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Old 06-01-2004, 04:41 PM   #1
plan9
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No IP w/ DHCP on reboot at new location


Hey there, and thanks to all for reading.

I have what I think should be an easy question to answer:

I'm running Slackware 9.1, with all updates. I had it configured for DHCP and all was swell. I moved the machine to another plate location and, upon reboot I had lost my network connectivity.

ifconfig shows an IP like, 127.0.0.1.

There has to be an easy fix for this, can anyone help me?


Thanks,

plan9 (as in the bad movie, not the OS!)
 
Old 06-01-2004, 05:11 PM   #2
plan9
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Well, I figured out how to fix it- but maybe someone could help me understand the how and why of it all.

I started messing around with ifconfig, stuff like this:

#ifconfig eth0 up

I was told that there was no such device... seemed strange to me. So I went into netconfig, and re-did the dhcp config with all of the same values that i was using.
nothing doing, no net access.

I went back into netconfig and configured the box for a static ip. while doing so, i was prompted to probe for my nic card. it seemed to me that the module was not being loaded for some reason. it found the card (i jotted down the mod it uses) and rebooted. upon reboot i once again fired up netconfig and went back with the dhcp settings i was using before. rebooted again, and it works fine now.

why was my nic's mod not loading? why did this change, just because i changed wall ports? Is there a way to start the nic and ip getting process without having to reboot?

thanks!!
 
Old 06-01-2004, 05:14 PM   #3
superbondbond
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Every once in a while I run into a problem trying to pull an IP from my ISP's DHCP server. What I do is go to /etc/dhcpc and look for dhcpc-interface.pid and I delete that file. Then I re-run /etc/rc.d/rc.inet1 and it works. Granted I don't know mine is caused by anything similar to you situation, but it's worth a try.
 
Old 06-01-2004, 05:21 PM   #4
avarus
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Hi,

Not an answer but some random and hopefully helpful points.

The command 'ifconfig -a' shows all available devices. 127.0.0.1 is the logical loopback - not a real device and should always be there. The eth0 device should automatically become available when the module for the device is loaded (unless if is usb or pcmcia in which case you need the hotplug system to perform some magic voodoo).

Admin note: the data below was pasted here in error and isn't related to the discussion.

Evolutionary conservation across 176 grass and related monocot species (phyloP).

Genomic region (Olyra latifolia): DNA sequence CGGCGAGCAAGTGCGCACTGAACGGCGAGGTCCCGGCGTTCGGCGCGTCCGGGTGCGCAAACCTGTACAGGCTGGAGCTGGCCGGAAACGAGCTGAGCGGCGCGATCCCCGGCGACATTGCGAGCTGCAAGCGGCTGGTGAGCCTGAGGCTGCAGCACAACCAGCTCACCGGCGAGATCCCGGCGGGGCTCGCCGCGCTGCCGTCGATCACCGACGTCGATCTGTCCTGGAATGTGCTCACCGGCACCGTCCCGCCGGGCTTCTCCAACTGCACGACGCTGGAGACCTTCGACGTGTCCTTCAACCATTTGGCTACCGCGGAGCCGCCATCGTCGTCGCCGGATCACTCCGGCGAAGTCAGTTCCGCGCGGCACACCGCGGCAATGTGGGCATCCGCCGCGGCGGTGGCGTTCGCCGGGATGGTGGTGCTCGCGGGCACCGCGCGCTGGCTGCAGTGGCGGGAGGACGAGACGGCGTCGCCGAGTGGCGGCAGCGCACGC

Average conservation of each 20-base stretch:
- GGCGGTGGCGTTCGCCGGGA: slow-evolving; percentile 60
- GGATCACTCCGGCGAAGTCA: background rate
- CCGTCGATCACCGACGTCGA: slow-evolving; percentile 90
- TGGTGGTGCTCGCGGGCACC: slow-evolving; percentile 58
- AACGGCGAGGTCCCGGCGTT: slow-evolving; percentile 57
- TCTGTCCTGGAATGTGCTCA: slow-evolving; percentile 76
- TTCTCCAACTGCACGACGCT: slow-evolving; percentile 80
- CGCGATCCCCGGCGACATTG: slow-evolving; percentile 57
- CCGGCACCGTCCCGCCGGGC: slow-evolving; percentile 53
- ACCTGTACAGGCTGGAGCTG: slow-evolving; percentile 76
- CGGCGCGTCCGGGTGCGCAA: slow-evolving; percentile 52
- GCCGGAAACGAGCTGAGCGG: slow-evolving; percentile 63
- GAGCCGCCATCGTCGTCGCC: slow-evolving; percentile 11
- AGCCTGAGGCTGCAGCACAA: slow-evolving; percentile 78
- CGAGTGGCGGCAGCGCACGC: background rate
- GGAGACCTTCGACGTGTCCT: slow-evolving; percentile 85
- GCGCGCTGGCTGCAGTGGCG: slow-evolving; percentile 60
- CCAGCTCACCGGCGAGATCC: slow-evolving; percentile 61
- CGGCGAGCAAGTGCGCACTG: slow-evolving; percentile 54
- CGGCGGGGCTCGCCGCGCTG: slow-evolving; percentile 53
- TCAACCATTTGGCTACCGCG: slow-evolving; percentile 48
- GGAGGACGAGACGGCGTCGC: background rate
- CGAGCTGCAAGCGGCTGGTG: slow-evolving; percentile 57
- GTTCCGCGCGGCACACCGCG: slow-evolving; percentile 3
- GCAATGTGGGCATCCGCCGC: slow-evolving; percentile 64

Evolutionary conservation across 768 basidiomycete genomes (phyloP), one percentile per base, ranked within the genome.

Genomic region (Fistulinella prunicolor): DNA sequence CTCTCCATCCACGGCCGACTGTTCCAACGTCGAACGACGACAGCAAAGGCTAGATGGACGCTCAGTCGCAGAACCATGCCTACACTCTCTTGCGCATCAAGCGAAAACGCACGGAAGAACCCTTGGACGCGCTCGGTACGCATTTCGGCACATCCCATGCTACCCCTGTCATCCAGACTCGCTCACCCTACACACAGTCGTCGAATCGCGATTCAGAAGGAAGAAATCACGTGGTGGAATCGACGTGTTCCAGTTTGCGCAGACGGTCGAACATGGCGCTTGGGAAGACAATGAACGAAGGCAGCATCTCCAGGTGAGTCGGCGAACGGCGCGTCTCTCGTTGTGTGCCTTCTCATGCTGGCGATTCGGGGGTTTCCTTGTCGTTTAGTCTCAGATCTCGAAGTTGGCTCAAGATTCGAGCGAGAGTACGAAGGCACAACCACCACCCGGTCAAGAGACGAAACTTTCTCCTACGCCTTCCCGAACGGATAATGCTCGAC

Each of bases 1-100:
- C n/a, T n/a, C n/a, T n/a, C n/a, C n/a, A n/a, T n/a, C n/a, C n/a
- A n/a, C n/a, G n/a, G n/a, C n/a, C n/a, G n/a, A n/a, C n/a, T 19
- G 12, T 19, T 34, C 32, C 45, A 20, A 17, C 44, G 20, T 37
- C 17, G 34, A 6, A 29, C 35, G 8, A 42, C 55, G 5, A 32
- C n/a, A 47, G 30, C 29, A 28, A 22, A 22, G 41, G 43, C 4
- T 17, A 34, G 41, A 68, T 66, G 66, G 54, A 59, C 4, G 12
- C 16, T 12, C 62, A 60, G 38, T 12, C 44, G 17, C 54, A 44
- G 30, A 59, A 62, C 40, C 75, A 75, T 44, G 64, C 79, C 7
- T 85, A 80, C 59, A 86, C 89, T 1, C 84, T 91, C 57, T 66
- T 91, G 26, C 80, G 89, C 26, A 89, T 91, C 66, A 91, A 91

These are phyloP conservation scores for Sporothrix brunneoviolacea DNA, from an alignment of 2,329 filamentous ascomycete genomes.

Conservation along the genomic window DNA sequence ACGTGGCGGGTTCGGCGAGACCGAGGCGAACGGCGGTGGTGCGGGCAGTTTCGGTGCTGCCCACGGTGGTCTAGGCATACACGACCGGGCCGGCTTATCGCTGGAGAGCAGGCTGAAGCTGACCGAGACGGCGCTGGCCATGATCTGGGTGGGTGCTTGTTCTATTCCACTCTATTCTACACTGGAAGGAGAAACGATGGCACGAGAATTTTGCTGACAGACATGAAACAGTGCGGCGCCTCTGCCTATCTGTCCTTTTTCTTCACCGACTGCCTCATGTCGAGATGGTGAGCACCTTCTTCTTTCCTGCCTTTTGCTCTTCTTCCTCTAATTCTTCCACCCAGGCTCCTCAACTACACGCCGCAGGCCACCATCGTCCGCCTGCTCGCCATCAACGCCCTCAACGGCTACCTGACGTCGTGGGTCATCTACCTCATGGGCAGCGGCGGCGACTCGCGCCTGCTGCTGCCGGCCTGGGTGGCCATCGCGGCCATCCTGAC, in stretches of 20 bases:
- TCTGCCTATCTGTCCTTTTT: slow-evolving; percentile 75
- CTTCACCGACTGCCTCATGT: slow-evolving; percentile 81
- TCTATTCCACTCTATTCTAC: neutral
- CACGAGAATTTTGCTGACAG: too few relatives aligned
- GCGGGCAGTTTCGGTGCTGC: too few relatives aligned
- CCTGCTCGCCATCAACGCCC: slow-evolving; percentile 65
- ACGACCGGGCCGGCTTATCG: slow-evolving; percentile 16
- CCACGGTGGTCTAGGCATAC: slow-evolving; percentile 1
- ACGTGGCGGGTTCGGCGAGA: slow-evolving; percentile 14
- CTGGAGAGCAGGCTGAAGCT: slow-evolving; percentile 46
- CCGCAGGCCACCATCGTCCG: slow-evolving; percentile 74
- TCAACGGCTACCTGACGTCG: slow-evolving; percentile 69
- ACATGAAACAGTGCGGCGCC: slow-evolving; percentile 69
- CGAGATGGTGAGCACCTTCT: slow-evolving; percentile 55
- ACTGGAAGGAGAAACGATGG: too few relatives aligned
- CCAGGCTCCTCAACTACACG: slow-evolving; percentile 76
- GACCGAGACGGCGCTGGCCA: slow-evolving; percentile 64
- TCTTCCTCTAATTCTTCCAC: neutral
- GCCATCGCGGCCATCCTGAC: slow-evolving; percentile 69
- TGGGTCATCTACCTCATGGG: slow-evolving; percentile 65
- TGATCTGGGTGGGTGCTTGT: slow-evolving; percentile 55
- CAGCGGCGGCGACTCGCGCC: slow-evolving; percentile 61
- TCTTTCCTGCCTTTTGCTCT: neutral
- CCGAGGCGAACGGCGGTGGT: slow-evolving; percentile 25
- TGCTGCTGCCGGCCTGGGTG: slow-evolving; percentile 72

Anyway, once the module is loaded and the device is available, you should simply need to do '/etc/init.d/network restart' - not a full reboot. (Disclaimer - I use Gentoo so I may not be quite right there).

Do feel free to randomly hack that script - eg to always modprobe your driver - what's the worst that could happen?

TIM
 
Old 06-01-2004, 05:28 PM   #5
superbondbond
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Quote:
Originally posted by avarus
Anyway, once the module is loaded and the device is available, you should simply need to do '/etc/init.d/network restart' - not a full reboot. (Disclaimer - I use Gentoo so I may not be quite right there).
You're referring to SysV style whereas Slack is BSD style.
But your theory is correct. Simply restart network services and you're done. re-boot shouldn't be necessary.
 
Old 06-01-2004, 05:54 PM   #6
plan9
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Quote:
Originally posted by superbondbond
Then I re-run /etc/rc.d/rc.inet1 and it works.
so to avoid having to reboot, i can:

#/etc/rc.d/rc.inet1 restart

to just restart everything that is run from inet1? Is there some way to do it
that will not affect all of the other daemons that are running, or does a restart
not affect running processes?

Thanks alot

9
 
Old 06-01-2004, 11:58 PM   #7
superbondbond
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the "restart" part is not needed. the script itself is executable with no other arguments necessary.
Simply type (as root)

/etc/rc.d/rc.inet1 [enter]
(this just restarts the network services, nothing else)
 
Old 06-02-2004, 08:40 PM   #8
plan9
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Thank you for all your help

9
 
  


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